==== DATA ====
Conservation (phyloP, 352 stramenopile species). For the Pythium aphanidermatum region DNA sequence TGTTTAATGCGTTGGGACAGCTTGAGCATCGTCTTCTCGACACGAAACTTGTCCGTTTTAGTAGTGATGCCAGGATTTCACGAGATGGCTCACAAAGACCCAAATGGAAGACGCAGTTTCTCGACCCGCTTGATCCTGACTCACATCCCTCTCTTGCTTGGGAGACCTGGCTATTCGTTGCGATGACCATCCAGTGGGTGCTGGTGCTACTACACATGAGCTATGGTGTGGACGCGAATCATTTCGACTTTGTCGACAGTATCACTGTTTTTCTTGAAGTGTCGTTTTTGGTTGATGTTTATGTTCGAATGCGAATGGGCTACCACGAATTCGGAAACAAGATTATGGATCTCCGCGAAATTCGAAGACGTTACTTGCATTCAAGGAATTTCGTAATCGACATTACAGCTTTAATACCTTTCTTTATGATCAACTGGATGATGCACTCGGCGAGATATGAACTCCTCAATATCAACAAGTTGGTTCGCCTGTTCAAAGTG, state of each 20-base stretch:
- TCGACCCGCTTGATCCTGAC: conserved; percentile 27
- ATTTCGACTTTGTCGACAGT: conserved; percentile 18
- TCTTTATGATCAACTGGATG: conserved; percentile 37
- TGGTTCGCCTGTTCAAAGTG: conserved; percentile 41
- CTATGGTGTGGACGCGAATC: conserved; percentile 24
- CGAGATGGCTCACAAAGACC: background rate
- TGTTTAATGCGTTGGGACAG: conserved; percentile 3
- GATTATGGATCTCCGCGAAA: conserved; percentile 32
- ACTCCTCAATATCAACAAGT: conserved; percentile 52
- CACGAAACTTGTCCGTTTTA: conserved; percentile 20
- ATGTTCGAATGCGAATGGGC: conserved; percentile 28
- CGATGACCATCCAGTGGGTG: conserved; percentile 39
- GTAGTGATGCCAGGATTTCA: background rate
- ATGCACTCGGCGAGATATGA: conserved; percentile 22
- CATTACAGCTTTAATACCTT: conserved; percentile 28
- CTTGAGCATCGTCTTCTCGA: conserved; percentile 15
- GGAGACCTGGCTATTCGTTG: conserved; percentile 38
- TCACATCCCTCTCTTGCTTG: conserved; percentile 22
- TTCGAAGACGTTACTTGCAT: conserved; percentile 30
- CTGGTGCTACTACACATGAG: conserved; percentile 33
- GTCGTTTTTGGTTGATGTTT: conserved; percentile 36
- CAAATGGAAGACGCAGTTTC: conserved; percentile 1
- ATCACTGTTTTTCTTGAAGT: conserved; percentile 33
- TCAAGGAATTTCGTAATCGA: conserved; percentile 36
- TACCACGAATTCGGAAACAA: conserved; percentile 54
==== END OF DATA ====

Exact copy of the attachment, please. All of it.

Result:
Conservation (phyloP, 352 stramenopile species). For the Pythium aphanidermatum region DNA sequence TGTTTAATGCGTTGGGACAGCTTGAGCATCGTCTTCTCGACACGAAACTTGTCCGTTTTAGTAGTGATGCCAGGATTTCACGAGATGGCTCACAAAGACCCAAATGGAAGACGCAGTTTCTCGACCCGCTTGATCCTGACTCACATCCCTCTCTTGCTTGGGAGACCTGGCTATTCGTTGCGATGACCATCCAGTGGGTGCTGGTGCTACTACACATGAGCTATGGTGTGGACGCGAATCATTTCGACTTTGTCGACAGTATCACTGTTTTTCTTGAAGTGTCGTTTTTGGTTGATGTTTATGTTCGAATGCGAATGGGCTACCACGAATTCGGAAACAAGATTATGGATCTCCGCGAAATTCGAAGACGTTACTTGCATTCAAGGAATTTCGTAATCGACATTACAGCTTTAATACCTTTCTTTATGATCAACTGGATGATGCACTCGGCGAGATATGAACTCCTCAATATCAACAAGTTGGTTCGCCTGTTCAAAGTG, state of each 20-base stretch:
- TCGACCCGCTTGATCCTGAC: conserved; percentile 27
- ATTTCGACTTTGTCGACAGT: conserved; percentile 18
- TCTTTATGATCAACTGGATG: conserved; percentile 37
- TGGTTCGCCTGTTCAAAGTG: conserved; percentile 41
- CTATGGTGTGGACGCGAATC: conserved; percentile 24
- CGAGATGGCTCACAAAGACC: background rate
- TGTTTAATGCGTTGGGACAG: conserved; percentile 3
- GATTATGGATCTCCGCGAAA: conserved; percentile 32
- ACTCCTCAATATCAACAAGT: conserved; percentile 52
- CACGAAACTTGTCCGTTTTA: conserved; percentile 20
- ATGTTCGAATGCGAATGGGC: conserved; percentile 28
- CGATGACCATCCAGTGGGTG: conserved; percentile 39
- GTAGTGATGCCAGGATTTCA: background rate
- ATGCACTCGGCGAGATATGA: conserved; percentile 22
- CATTACAGCTTTAATACCTT: conserved; percentile 28
- CTTGAGCATCGTCTTCTCGA: conserved; percentile 15
- GGAGACCTGGCTATTCGTTG: conserved; percentile 38
- TCACATCCCTCTCTTGCTTG: conserved; percentile 22
- TTCGAAGACGTTACTTGCAT: conserved; percentile 30
- CTGGTGCTACTACACATGAG: conserved; percentile 33
- GTCGTTTTTGGTTGATGTTT: conserved; percentile 36
- CAAATGGAAGACGCAGTTTC: conserved; percentile 1
- ATCACTGTTTTTCTTGAAGT: conserved; percentile 33
- TCAAGGAATTTCGTAATCGA: conserved; percentile 36
- TACCACGAATTCGGAAACAA: conserved; percentile 54